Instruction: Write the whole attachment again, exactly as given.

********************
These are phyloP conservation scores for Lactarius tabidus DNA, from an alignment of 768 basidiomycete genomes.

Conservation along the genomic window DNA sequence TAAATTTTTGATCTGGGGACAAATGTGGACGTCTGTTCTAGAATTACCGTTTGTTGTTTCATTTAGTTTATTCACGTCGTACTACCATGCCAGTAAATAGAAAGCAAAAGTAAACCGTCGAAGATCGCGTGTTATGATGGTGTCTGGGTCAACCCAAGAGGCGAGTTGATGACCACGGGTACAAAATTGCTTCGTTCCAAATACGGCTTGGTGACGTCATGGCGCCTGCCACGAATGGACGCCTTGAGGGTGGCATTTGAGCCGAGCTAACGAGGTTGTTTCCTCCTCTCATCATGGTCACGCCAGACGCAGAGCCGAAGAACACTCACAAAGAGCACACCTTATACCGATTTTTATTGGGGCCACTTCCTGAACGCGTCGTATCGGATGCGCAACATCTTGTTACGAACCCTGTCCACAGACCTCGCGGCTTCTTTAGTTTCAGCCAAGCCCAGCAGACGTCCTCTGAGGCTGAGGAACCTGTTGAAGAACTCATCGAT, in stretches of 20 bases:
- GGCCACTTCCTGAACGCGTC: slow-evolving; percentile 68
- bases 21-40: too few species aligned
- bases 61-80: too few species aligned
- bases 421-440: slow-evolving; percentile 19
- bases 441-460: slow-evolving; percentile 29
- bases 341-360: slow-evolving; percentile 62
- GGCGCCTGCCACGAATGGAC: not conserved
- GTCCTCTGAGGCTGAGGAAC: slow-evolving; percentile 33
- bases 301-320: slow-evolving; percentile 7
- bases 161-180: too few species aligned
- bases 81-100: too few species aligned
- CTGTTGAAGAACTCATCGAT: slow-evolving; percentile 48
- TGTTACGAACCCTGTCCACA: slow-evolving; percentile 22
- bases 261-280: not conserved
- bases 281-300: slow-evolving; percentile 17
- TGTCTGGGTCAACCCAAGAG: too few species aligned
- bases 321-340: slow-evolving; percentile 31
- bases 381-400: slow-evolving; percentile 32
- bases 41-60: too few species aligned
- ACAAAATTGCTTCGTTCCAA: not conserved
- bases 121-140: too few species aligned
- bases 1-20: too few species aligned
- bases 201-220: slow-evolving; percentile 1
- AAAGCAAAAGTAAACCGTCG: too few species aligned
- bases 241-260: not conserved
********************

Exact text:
These are phyloP conservation scores for Lactarius tabidus DNA, from an alignment of 768 basidiomycete genomes.

Conservation along the genomic window DNA sequence TAAATTTTTGATCTGGGGACAAATGTGGACGTCTGTTCTAGAATTACCGTTTGTTGTTTCATTTAGTTTATTCACGTCGTACTACCATGCCAGTAAATAGAAAGCAAAAGTAAACCGTCGAAGATCGCGTGTTATGATGGTGTCTGGGTCAACCCAAGAGGCGAGTTGATGACCACGGGTACAAAATTGCTTCGTTCCAAATACGGCTTGGTGACGTCATGGCGCCTGCCACGAATGGACGCCTTGAGGGTGGCATTTGAGCCGAGCTAACGAGGTTGTTTCCTCCTCTCATCATGGTCACGCCAGACGCAGAGCCGAAGAACACTCACAAAGAGCACACCTTATACCGATTTTTATTGGGGCCACTTCCTGAACGCGTCGTATCGGATGCGCAACATCTTGTTACGAACCCTGTCCACAGACCTCGCGGCTTCTTTAGTTTCAGCCAAGCCCAGCAGACGTCCTCTGAGGCTGAGGAACCTGTTGAAGAACTCATCGAT, in stretches of 20 bases:
- GGCCACTTCCTGAACGCGTC: slow-evolving; percentile 68
- bases 21-40: too few species aligned
- bases 61-80: too few species aligned
- bases 421-440: slow-evolving; percentile 19
- bases 441-460: slow-evolving; percentile 29
- bases 341-360: slow-evolving; percentile 62
- GGCGCCTGCCACGAATGGAC: not conserved
- GTCCTCTGAGGCTGAGGAAC: slow-evolving; percentile 33
- bases 301-320: slow-evolving; percentile 7
- bases 161-180: too few species aligned
- bases 81-100: too few species aligned
- CTGTTGAAGAACTCATCGAT: slow-evolving; percentile 48
- TGTTACGAACCCTGTCCACA: slow-evolving; percentile 22
- bases 261-280: not conserved
- bases 281-300: slow-evolving; percentile 17
- TGTCTGGGTCAACCCAAGAG: too few species aligned
- bases 321-340: slow-evolving; percentile 31
- bases 381-400: slow-evolving; percentile 32
- bases 41-60: too few species aligned
- ACAAAATTGCTTCGTTCCAA: not conserved
- bases 121-140: too few species aligned
- bases 1-20: too few species aligned
- bases 201-220: slow-evolving; percentile 1
- AAAGCAAAAGTAAACCGTCG: too few species aligned
- bases 241-260: not conserved